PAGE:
TV

Long live the king! HBO renews 'Game of Thrones'

April 8, 2014 at 3:23 PM ET

Image: Jack Gleeson as King Joffrey on "Game of Thrones"
Macall B. Polay / HBO
Jack Gleeson as dastardly young King Joffrey on "Game of Thrones."

"All men must die" may be the tagline for the just-started fourth season of "Game of Thrones," but the show itself is in no danger of croaking any time soon. HBO announced on Tuesday that the hit fantasy drama would return for a fifth and sixth season.

"'Game of Thrones' is a phenomenon like no other," Michael Lombardo, president of HBO Programming, said in a statement. "(Creators) David Benioff and D.B. Weiss, along with their talented collaborators, continue to surpass themselves, and we look forward to more of their dazzling storytelling."

The show kicked off its fourth season Sunday with a record-high audience, averaging 6.6 million viewers. According to the network, a total of 8.2 million people watched the premiere episode, which included two later replays. So many fans logged into HBO GO for the premiere that the online viewing app crashed during the East Coast airing.

"Game of Thrones," based on George R.R. Martin's "Song of Ice and Fire" novels, is about the battle for the Iron Throne of Westeros. The show has stuck pretty closely to the novels, but with the drama quickly outpacing the speed at which Martin writes (very slowly), some fear the show may overtake the novels in the storytelling.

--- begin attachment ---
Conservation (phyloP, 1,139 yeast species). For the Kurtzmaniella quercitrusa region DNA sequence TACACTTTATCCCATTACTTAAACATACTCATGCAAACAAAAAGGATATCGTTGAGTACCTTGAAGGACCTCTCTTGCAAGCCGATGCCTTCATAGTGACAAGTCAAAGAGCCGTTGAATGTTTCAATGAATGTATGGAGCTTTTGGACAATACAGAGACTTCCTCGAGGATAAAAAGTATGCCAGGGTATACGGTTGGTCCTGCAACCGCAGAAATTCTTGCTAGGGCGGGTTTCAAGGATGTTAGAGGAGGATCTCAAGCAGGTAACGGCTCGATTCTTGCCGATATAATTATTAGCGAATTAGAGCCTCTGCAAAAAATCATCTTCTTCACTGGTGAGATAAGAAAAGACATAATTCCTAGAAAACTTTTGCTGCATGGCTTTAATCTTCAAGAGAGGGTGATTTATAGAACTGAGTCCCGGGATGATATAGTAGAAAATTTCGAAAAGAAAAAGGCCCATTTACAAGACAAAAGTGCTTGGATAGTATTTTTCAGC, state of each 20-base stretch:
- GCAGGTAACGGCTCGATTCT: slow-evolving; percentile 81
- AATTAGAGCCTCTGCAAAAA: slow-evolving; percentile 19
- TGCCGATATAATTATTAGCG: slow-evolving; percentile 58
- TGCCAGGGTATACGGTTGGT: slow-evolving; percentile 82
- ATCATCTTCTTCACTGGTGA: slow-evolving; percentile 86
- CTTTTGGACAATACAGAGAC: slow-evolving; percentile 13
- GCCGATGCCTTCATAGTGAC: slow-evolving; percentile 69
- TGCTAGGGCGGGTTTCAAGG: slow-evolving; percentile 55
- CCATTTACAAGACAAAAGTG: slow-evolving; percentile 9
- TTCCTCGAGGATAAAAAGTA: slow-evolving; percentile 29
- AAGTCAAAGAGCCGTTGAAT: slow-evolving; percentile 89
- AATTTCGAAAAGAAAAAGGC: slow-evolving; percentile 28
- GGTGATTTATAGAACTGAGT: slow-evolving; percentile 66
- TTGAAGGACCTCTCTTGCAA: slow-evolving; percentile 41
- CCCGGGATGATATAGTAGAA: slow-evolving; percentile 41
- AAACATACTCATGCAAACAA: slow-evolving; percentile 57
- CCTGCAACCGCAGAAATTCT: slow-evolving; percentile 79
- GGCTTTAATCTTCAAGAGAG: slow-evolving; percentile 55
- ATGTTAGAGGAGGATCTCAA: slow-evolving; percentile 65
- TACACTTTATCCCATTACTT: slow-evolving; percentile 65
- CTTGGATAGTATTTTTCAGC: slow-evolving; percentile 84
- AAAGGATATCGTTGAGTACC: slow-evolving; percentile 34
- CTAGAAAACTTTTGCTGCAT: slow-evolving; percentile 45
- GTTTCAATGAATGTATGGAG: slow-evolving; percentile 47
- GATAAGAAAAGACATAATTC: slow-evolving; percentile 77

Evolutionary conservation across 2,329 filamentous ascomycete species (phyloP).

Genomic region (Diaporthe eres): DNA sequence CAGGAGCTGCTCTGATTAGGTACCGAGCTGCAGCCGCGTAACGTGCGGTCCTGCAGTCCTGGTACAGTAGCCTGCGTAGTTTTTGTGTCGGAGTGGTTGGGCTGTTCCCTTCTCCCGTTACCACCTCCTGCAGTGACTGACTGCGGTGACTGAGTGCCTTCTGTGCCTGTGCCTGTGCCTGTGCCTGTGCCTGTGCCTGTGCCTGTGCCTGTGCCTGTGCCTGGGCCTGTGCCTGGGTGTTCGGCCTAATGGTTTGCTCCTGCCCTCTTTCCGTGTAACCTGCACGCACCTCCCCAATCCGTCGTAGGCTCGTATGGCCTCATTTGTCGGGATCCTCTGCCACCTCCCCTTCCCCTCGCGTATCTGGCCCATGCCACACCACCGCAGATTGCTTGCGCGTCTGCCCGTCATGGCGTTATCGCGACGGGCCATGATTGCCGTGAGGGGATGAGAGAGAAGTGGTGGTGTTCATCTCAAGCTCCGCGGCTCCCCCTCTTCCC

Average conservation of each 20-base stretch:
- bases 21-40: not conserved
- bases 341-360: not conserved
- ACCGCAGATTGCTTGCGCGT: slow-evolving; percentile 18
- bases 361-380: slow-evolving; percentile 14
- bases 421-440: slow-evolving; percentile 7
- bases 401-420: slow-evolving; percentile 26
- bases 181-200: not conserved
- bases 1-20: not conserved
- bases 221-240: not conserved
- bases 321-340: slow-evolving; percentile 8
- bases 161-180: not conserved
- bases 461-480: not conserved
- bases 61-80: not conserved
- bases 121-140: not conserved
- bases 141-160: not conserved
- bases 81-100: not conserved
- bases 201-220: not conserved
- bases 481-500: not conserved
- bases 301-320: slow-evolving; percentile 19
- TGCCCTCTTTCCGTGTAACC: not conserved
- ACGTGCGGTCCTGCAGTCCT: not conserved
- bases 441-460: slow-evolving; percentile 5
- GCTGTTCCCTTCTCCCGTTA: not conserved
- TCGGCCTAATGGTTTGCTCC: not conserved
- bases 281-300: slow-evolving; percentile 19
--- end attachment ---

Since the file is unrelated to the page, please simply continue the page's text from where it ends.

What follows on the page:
"It may not matter whether I'm OK with it or not," Martin recently told reporters at the show's New York premiere about the possibility of the show moving ahead of his books. "It may happen. They're writing and I'm writing, so we shall see. (The producers) know where I'm going."

("Game of Thrones" is already in the middle of book three of the five currently published. There are seven novels planned.)

They may indeed know the author's plans for the epic tale, but Martin admitted he has the upper hand regardless.

"I have an unlimited budget and I have an unlimited number of pages and number of characters," he pointed out to reporters. "Every time I introduce 12 new characters, they start looking at their budget and saying, '12 new actors! Who's going to pay for these 12 new actors?! What 12 old characters can we kill to make room for the 12 new characters?!'"

And seeing as how "all men must die" is the theme this year, it seems there will be plenty of opportunity for Martin to introduce new faces in the future.

"Game of Thrones" airs Sundays at 9 p.m. on HBO.

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